by Steve Palm-Houser
Black Lives Matter marched to protest the Columbus police murder of Henry Green on July as Tynan Krakoff of the white allies group SURJ is watched by a line of cops.
Columbus, Ohio – Video footage from the police cruiser where Black Lives Matter protester Tynan Krakoff was taken into custody is raising questions about Columbus police tactics and why he was targeted for arrest. Krakoff is a lead organizer in the Columbus chapter of Showing Up for Racial Justice, a national organization of white people who fight against racial injustice.
A jury trial was scheduled to begin on Oct. 12. Krakoff appeared with his attorneys at the Franklin County Municipal Court, but he was offered an improved plea deal and the case was rescheduled to resume on Dec. 20. The city attorney had offered Krakoff a misdemeanor plea that allowed him to do community service.
Krakoff was arrested on July 21 near the Columbus Division of Police building in downtown Columbus after a Black Lives Matter march from the Ohio Statehouse. The demonstrators were protesting the June 6 killing of Henry Green by undercover police.
Police radio transmissions captured on the July 21 dash cam footage reveal that an undercover officer targeted Krakoff before the protest and tracked him during the march. Court documents obtained through the discovery process also revealed that detectives have been surveilling Krakoff on Twitter.
Krakoff, whose name was on the press release as the contact for the protest, was contacted by the police prior to the march. Audio on the police dash cam reveals police describing his appearance, mentioning him by name and calling him an “agitator.”
Krakoff’s attorneys Bob Fitrakis [Free Press editor] and Connie Gadell-Newton issued a statement saying: “We believe Mr. Krakoff was targeted by police for arrest as a leader of the Black Lives Matter movement.”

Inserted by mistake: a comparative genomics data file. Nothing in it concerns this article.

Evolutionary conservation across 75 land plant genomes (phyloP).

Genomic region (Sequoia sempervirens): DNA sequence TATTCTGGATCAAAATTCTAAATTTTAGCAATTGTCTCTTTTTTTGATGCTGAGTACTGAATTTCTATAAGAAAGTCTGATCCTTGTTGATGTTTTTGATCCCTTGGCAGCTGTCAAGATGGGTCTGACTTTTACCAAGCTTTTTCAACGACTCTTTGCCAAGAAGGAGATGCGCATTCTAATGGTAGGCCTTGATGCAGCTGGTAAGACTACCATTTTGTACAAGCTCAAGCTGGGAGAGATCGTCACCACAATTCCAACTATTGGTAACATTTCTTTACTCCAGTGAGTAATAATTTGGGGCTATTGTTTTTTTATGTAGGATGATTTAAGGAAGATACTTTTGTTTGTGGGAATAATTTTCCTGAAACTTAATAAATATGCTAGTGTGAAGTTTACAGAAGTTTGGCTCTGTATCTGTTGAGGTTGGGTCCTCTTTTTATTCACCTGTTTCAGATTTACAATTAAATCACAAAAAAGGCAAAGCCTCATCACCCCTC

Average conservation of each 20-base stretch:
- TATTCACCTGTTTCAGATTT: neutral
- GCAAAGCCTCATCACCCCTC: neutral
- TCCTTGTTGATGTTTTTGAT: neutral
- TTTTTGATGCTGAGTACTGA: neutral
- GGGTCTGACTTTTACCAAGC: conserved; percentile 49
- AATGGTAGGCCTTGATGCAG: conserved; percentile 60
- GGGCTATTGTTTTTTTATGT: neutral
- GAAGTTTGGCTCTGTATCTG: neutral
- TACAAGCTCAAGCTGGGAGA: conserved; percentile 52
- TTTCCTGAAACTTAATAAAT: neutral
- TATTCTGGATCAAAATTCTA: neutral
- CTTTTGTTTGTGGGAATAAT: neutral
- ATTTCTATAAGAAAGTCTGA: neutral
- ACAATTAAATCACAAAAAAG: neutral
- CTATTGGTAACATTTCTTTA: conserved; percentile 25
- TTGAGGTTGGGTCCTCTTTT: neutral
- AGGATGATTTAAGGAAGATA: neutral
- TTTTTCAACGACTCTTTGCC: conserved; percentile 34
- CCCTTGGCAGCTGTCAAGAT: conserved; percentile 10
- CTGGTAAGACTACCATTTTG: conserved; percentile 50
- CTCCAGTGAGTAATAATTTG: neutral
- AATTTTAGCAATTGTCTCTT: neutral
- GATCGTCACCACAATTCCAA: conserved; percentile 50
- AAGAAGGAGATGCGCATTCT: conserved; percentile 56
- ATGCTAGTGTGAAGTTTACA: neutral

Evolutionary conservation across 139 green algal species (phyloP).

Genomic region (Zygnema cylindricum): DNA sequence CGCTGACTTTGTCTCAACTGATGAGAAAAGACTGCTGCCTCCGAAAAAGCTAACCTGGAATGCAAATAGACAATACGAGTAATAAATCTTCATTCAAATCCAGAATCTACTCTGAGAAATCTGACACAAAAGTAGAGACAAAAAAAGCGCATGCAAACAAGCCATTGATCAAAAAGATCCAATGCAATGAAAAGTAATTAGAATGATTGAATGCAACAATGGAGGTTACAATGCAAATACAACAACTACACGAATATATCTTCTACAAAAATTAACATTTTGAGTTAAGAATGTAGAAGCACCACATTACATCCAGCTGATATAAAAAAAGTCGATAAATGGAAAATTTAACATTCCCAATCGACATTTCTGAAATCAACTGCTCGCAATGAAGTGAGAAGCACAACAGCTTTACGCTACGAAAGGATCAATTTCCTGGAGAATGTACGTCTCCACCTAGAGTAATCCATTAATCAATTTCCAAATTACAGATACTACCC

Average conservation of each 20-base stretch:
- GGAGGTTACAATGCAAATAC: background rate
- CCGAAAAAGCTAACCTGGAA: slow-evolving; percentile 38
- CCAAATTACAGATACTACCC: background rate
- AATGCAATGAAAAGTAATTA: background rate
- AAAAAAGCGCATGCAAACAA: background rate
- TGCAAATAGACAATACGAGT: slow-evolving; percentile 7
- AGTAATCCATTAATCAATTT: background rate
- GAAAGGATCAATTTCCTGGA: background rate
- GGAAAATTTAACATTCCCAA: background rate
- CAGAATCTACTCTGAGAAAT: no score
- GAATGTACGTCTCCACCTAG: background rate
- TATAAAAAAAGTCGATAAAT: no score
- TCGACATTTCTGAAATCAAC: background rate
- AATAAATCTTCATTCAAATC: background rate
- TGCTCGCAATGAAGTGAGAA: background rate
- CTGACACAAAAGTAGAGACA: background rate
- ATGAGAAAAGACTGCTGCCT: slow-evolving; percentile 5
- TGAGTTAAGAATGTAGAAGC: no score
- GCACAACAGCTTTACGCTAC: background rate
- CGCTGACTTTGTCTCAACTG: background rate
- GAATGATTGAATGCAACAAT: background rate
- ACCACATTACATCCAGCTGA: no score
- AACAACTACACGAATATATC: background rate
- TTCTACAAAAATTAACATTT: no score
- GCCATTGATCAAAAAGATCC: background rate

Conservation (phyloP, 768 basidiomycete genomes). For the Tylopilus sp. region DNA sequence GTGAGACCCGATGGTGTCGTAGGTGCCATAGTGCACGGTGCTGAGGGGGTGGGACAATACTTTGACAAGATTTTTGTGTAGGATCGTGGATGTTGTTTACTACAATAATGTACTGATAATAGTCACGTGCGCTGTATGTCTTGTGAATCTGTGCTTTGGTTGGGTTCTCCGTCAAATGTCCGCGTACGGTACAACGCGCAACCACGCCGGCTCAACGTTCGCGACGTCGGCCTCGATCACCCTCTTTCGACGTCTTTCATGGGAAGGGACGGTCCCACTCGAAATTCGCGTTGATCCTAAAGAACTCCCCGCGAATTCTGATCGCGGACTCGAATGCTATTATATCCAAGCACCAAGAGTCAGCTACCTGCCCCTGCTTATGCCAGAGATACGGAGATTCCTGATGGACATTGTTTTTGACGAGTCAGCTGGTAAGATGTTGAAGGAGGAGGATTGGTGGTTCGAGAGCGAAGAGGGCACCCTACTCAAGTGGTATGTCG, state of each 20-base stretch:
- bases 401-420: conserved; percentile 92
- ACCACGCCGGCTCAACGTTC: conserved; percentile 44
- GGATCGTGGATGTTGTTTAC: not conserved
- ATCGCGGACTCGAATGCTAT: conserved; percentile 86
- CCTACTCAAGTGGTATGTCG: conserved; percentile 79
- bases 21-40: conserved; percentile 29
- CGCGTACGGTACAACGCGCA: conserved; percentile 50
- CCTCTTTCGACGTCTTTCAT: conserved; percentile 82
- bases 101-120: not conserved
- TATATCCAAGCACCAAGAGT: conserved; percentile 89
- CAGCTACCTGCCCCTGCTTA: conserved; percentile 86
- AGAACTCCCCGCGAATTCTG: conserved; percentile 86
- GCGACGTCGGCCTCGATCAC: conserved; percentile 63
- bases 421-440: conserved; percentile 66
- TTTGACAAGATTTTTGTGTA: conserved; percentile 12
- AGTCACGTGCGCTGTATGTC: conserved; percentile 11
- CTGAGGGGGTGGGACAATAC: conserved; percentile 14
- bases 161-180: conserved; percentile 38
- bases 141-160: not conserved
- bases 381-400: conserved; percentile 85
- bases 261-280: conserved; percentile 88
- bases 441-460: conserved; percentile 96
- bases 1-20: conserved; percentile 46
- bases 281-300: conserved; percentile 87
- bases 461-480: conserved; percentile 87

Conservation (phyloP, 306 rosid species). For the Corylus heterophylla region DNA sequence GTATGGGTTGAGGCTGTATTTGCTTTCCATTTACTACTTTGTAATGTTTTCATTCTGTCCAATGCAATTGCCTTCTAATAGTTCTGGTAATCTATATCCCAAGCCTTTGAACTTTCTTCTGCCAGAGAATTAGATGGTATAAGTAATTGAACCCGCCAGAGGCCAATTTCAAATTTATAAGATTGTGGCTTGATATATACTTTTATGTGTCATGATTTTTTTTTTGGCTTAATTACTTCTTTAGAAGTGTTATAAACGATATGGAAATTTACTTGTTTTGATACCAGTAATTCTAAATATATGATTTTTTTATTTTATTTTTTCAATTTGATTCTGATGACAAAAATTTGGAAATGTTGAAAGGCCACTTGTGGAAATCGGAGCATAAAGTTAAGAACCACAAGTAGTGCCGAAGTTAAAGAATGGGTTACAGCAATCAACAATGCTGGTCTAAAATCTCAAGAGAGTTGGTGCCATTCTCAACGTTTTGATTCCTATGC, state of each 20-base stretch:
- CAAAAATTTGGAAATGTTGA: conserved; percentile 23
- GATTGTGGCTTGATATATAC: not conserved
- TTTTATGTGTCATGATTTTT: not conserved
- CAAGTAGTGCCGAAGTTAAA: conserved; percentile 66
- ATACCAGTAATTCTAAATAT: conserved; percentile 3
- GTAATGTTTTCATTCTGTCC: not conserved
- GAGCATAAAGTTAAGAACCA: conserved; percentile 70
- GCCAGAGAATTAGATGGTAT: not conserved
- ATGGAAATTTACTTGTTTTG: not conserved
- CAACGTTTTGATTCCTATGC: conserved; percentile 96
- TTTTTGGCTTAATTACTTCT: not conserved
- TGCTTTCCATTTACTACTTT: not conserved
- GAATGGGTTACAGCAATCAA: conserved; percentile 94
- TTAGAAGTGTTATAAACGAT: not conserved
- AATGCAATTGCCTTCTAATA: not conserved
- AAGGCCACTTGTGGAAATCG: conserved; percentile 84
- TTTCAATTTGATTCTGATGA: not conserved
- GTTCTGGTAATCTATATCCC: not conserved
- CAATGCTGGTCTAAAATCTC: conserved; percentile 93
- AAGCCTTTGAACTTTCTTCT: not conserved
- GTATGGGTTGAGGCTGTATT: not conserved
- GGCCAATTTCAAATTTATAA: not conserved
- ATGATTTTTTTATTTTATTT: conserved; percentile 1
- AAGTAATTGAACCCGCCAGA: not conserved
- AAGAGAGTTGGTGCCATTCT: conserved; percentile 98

Police cruisers surrounded the marchers as they proceeded north on High Street. When police ordered them out of the street, some protesters complied and others didn’t.
The dash cam footage makes it clear that Krakoff was specifically targeted for arrest. So why was he charged with failure to obey a police officer and pedestrian in the roadway, when dozens of other protesters were doing the same things? The police may have arrested Krakoff in order to discourage white solidarity support of the Black Lives Matter movement.
The police may have arrested Krakoff in order to discourage white solidarity support of the Black Lives Matter movement.
When discussing Krakoff’s charges in the dash cam recording, one officer said: “I don’t care. What to you guys want to do?”
“We want to do what pleases the ranks,” another officer said.
A large crowd of determined young people of all colors marched to protest police terrorism in a city, Columbus, Ohio, that had been quiet but whose young people have now joined the youth of countless other cities on the march, demanding justice in the criminal justice system.
As two officers in the cruiser were speaking with Krakoff, a police sergeant opened the car door and attempted to intimidate him. “When we tell you not to go in the street, and you go in the street, guess what happens?” he said. “You get citations. Remember this face, ’cause you’re going to see a lot of it when you go to jail,” he said, and slammed the cruiser door closed.
This story is republished with permission from the Columbus Free Press. It features Tynan Krakoff, a well known former Bay Area activist and criminal justice organizer who volunteered with the Bay View and other groups and organized with SURJ and Black Lives Matter until he returned last year to Columbus, his home town.